August 4, 2014
Operational Value from Compliance Reviews
Periodic compliance reporting is one of the conditions of many groundwater abstraction licences. Typically, compliance reports include the volume of groundwater abstracted, the resulting effect on groundwater levels, groundwater quality and a comparison of these against licensed conditions. In Western Australia, for example, reporting requirements are outlined in the Department of Water’s Operational Policy No.5.12 and they have variously been called Wellfield Assessments, Annual Aquifer Reviews and Groundwater Monitoring Reports.
However, over and beyond maintaining an abstraction licence or a component of social licence, there is often the opportunity to use a compliance review to add operational value. We believe there is often the opportunity to review the data from an operational perspective with potential benefits for costs and risk management.
Unfortunately, the available data do not always allow an operational review. For example, some information on operational water levels in pumping bores should be available. Data to undertake an operational review could come from a combination of step-discharge pumping tests and measured pumping water levels. Where data on the operational performance of the bore are available, it is possible to address the following key questions:
- Has the performance of any bores noticeably deteriorated? Lower pumping water levels in a less efficient bore will mean greater pumping costs.
- Can declining bore yields be remediated with groundwater-engineering solutions? Determining this may avoid the capital costs associated with drilling and equipping additional bores.
- What is the maximum yield that can be sustained from the existing system and could this be increased? Knowing the current deployable yield and theoretical maximum yield can help with planning for current and future water demands and also with contingency planning.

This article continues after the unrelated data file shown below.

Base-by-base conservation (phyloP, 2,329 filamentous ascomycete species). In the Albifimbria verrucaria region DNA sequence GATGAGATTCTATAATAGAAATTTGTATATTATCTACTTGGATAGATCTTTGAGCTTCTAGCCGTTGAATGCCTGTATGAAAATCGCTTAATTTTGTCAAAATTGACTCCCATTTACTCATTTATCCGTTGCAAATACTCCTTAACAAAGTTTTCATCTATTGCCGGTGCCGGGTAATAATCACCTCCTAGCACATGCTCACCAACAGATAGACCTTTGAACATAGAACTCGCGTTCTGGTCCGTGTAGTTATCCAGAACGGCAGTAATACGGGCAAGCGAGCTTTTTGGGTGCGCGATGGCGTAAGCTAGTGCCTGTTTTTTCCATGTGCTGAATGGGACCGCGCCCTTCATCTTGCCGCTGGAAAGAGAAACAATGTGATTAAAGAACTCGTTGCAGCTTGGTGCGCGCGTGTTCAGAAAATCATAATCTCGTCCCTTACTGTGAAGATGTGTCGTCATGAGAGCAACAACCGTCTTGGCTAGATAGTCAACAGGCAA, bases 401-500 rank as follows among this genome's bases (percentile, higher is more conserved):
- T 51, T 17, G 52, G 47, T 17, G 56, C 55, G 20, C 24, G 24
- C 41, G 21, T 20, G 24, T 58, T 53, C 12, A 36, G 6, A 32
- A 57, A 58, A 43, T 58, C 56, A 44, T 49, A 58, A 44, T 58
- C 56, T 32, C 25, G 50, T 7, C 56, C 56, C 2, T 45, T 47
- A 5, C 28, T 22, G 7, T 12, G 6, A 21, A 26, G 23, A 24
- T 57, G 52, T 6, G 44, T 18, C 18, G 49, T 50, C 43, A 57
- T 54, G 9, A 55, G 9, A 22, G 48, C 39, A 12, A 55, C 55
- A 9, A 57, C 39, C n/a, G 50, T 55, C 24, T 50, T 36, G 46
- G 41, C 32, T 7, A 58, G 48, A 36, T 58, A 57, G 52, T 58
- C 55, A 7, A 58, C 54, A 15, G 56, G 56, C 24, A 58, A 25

The example below shows a water supply bore where performance has noticeably deteriorated between 2000 and 2012. The decline in rest water levels between 2000 and 2012 is caused by nearby mine dewatering. The larger drawdown with discharge is caused by a deterioration in the hydraulic performance of the bore.
In this example, there would be opportunities to increase the bore yield and reduce pumping costs by changing the pump configuration and re-developing the bore (in the example, redevelopment could reduce pumping costs by over 30%). Moreover, increasing the bore’s yield may help avoid the capital cost of additional bores (if the bore in the example was part of a borefield supplying 5,000kL/d – typical for a mine water supply – the capital saving could be over $0.75 million).
Most compliance reports also provide an opportunity to review monitoring requirements. Reviewing monitoring requirements could involve both reducing monitoring in some areas and increasing monitoring intensity in others. Why increase monitoring? An increase in monitoring could be required, if proportional contribution to cumulative impact needs to be determined, or for better environmental stewardship in sensitive areas. Overall, the objective should be to maintain a monitoring network that helps manage risks, but is as logistically efficient as practicable.
Deciding to undertake an Operational Review
The team at AQ2 have helped many clients with their compliance reporting, both in Western Australia and beyond. We have developed an efficient methodology and are able to tailor our reports to the specific requirements of each jurisdiction. At AQ2 we work with our clients to determine whether the available data will support an operational review. And of course, whether an operational review will actually add value to their project. Typically, where a groundwater monitoring review is expanded to incorporate an operational focus, separate reports will be produced – one focussed on compliance and the second an internal document for operations staff. However, it is in the compilation and review of data where there can be great efficiencies.